Can awarding grants to early career researchers change the face of science?
“We’ll never know what breakthroughs were missed because young investigators were not provided with the resources necessary to pursue unique ideas over the last 15 years.”
Andy Harris, a physician and a Republican representative from Maryland in Young, Brilliant, and Underfunded
Innovation lies at the heart of academic research. However, one of the challenges academic research is grappling with is the bias against young researchers, which adversely affects scientific innovation and advancement. Early career researchers struggle to receive grants because granting committees are known to favor esteemed researchers. This trend is evident from the increasing age at which researchers receive grants: the average age at which researchers received their first major award from the US National Institutes of Health (NIH) in the year 1980 was 38, which increased to more than 45 by 2013. Moreover, the overall share of grant funding won by scientists younger than 36 withered from 5.6% in 1980 to just 1.2% in 2012. As a result, many young minds are forced to leave research and pursue other career avenues.
The extent of loss for science this brings can be gauged from a recently published study entitled “Age And The Trying Out Of New Ideas.” Economists M. Packalen and J. Bhattacharya analyzed more than 20 million biomedical papers published over the past 70 years, and they found that young researchers are much more likely than older scientists to study exciting innovative topics and that senior researchers are more likely to publish in trending areas when they are supervising a younger scientist. Taking into account the contribution early career researchers can make to science, there is a need to address the difficulties they face in launching their academic careers.
Andy Harris, a Republican congressional representative from Maryland and a physician, highlights the situation of young researchers in an editorial in the New York Times entitled, “Young, Brilliant, and Underfunded.” He mentions that of the $30 billion in federal funds that the National Institutes of Health receives to invest in biomedical research, most of the money goes to researchers who are esteemed in their fields, and sometimes, beyond the age when most scientists make their most important contributions to their fields. Some vital facts he points out are:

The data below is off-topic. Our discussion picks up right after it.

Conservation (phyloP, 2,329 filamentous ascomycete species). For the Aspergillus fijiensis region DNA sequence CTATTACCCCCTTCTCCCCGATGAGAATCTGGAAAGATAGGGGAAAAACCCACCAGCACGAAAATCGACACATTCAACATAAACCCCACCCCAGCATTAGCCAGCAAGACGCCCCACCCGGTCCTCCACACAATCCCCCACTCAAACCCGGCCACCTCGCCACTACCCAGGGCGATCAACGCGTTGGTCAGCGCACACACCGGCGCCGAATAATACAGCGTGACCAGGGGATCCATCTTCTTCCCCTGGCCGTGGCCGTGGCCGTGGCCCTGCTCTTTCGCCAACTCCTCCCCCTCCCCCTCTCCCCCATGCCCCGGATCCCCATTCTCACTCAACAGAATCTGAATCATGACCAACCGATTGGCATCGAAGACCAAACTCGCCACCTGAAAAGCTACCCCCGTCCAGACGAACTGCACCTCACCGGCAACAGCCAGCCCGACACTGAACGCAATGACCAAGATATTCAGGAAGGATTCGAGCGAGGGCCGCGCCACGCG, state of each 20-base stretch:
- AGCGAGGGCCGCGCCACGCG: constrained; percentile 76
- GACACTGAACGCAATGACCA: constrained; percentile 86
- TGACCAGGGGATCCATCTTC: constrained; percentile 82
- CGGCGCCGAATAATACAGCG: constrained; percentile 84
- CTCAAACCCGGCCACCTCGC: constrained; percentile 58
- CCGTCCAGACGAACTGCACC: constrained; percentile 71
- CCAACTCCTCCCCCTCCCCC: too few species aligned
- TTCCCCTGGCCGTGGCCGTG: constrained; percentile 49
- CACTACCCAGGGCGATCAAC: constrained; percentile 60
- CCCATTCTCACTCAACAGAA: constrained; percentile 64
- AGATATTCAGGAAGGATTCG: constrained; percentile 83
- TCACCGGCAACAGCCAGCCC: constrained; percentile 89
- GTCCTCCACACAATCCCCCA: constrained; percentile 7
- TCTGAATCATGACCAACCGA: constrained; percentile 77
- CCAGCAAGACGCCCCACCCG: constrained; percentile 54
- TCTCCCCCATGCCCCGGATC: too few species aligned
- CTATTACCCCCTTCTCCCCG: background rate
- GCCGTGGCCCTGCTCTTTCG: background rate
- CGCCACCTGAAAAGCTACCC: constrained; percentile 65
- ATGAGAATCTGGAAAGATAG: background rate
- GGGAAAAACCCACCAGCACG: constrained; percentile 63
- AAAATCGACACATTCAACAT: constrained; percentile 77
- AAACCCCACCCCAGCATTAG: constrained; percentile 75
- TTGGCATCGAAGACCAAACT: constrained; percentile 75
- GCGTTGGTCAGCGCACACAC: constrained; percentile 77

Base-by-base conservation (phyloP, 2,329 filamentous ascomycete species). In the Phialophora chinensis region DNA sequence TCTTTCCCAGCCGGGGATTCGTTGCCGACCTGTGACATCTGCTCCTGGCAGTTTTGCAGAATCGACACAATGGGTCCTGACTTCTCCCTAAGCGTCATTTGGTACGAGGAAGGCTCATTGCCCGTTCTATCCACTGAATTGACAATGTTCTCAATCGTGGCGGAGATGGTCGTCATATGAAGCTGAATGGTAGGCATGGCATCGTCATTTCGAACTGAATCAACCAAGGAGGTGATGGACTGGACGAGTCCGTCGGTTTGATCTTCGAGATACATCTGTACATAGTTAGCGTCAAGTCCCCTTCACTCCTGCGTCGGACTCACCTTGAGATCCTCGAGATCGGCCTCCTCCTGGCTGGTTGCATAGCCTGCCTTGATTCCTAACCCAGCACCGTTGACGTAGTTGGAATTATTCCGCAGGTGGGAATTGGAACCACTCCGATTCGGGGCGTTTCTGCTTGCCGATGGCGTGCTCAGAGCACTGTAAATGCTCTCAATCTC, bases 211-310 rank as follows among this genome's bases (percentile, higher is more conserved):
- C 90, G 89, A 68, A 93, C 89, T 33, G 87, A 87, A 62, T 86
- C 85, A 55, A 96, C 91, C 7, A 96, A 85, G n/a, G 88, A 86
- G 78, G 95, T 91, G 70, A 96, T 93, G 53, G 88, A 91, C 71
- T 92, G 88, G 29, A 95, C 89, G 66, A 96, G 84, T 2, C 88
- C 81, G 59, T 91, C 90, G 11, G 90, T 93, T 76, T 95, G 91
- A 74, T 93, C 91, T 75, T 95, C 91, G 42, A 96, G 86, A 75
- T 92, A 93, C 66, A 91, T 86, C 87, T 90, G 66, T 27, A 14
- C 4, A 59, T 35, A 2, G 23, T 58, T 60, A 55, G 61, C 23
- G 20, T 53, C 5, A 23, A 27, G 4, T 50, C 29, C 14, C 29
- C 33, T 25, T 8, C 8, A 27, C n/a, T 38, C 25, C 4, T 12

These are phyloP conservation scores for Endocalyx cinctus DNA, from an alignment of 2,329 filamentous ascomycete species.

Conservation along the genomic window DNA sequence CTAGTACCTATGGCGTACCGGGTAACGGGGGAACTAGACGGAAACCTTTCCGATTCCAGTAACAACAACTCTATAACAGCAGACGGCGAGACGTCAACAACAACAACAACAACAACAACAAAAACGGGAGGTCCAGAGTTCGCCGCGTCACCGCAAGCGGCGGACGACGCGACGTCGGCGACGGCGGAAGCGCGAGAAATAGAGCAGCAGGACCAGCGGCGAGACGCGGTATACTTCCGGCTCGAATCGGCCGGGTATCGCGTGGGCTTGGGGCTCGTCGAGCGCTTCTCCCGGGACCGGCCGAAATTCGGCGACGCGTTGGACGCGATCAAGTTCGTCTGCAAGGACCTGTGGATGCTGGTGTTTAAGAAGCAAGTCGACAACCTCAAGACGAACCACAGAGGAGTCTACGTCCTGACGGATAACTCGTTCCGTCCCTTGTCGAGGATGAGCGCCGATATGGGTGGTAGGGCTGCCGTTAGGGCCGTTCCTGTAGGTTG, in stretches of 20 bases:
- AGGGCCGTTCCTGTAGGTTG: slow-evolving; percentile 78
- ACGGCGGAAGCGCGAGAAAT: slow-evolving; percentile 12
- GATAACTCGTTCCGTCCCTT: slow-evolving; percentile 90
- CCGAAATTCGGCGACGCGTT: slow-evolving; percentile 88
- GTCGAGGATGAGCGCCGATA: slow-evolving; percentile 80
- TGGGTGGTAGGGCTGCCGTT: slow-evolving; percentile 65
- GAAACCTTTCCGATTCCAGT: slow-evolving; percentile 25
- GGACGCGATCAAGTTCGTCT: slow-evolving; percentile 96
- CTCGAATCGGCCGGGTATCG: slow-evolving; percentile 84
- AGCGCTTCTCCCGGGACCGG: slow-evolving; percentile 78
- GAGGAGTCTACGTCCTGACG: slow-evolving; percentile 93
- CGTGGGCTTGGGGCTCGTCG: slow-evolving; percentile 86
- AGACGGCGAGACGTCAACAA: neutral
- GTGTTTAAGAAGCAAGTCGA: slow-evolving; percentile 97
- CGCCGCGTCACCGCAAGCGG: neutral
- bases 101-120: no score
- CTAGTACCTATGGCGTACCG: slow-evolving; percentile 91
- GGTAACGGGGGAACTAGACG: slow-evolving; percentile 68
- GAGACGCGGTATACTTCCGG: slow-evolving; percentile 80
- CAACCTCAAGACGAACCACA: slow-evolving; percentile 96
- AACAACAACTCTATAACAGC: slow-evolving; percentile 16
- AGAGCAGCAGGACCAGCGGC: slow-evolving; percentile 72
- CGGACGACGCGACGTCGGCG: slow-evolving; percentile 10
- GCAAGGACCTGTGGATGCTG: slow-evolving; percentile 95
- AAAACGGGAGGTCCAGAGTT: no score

- Most Nobel recipients made their discoveries before they were 40 years old, which suggests that the most dramatic and fertile years of research may be the earliest years.
- The proportion of federal research funding going to investigators older than 65 was greater than that going to researchers younger than 35.
- More funding seems to make things worse, as increases in funding have actually accelerated these trends.
Harris appeals for the need to promote young researchers early in their career in order to provide them with the opportunities to explore their innovative ideas.
While attempts have been made to recognize and reward young researchers, such as the Fields Medal Prize which is awarded to researchers under the age of 40, most countries are faced with the challenge of redistributing grants to young researchers and helping them advance their careers. Senior researchers hold on to their positions longer, making it difficult for young researchers to climb the academic ladder. Recently, NIH sought to tackle this problem by offering ‘emeritus grants’ to senior scientists to prompt them to pass on their funding to early-career researchers, which has received mixed reactions from academia.
Granting committees feel responsible to award grants to researchers who have a sound academic research record. However, considering the impact young researchers can have on academic research, there is a need for granting committees to shift their focus from researchers to the research. Harris underscores the need to keep the heart of academic research young by remarking at the end of his editorial that “Doing a better job of targeting good researchers who are doing valuable work in the prime of their careers can ensure that taxpayer money is well spent, and that science as a whole continues to benefit us all.”
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